During the surgical preparation of bone, prior to insertion of an implant, bone will be traumatized which leads to local resorption. Consequently, early implant fixation might be reduced. Impaired early fixation, as evidenced by radiostereometry, has been associated with increased risk of late loosening. Bisphosphonates are known to inhibit bone resorption by osteoclasts and have shown to increase implant fixation when administered systemically or locally directly at the bone prior to implant insertion.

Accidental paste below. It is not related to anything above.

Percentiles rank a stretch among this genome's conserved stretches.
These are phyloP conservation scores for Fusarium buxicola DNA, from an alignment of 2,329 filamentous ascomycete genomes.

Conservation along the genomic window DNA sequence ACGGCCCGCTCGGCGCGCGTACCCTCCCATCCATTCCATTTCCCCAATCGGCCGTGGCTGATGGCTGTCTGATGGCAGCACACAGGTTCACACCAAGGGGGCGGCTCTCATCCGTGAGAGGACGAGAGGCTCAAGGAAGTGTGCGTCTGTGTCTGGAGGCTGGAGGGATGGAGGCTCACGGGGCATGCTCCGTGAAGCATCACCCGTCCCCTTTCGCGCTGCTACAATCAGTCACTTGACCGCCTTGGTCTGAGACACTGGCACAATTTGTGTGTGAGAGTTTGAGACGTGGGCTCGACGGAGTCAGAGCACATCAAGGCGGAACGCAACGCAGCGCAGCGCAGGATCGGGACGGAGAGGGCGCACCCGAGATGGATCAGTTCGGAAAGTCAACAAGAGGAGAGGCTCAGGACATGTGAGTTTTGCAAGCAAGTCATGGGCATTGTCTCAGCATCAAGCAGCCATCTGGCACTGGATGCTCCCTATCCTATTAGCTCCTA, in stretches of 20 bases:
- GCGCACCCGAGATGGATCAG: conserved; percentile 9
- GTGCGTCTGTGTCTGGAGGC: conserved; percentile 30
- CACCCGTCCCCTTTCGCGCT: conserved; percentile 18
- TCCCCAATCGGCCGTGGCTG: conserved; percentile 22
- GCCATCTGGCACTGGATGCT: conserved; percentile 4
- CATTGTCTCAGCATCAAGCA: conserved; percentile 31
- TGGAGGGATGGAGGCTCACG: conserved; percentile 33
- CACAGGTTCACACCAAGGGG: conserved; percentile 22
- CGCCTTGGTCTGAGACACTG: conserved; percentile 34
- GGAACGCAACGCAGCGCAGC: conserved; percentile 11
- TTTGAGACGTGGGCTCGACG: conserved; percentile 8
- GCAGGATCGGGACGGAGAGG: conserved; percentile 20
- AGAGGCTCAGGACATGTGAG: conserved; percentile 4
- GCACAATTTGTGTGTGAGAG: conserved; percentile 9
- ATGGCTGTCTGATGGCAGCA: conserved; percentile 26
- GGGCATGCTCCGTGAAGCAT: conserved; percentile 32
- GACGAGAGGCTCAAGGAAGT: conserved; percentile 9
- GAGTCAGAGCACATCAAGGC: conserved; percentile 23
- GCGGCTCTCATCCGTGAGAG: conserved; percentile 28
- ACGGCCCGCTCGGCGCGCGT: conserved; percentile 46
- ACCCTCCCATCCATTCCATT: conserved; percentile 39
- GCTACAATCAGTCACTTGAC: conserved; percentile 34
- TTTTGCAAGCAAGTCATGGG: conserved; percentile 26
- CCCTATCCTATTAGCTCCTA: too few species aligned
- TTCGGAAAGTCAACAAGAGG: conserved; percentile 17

A method to bind bisphosphonates directly to the implant was developed. Stainless steel screws were coated with crosslinked fibrinogen, serving as an anchor for bisphosphonate attachment. The screws were inserted in the tibial metaphysis in rats and implant fixation was analyzed with pullout measurements. Bisphosphonate coated screws turned out to have 28 % higher pullout force at 2 weeks compared to control screws with the fibrinogen coating only. The next experiment was designed to measure at what stage in the healing process the strongest bisphosphonate effect was gained. Bisphosphonate coated screws were expected to reduce the resorption of the traumatized bone. However, no decreased fixation was found in the control group. Instead, the fixation increased with time, and so did the effect of the bisphosphonates. At 8 weeks, the pullout force was twice as high for screws with bisphosphonate compared to control screws. By histology at 8 weeks, a bone envelope was found around bisphosphonate coated screws but absent around control screws. Thus, the anti catabolic action of the bisphosphonate resulted in an increased amount of bone surrounding the bisphosphonate screws.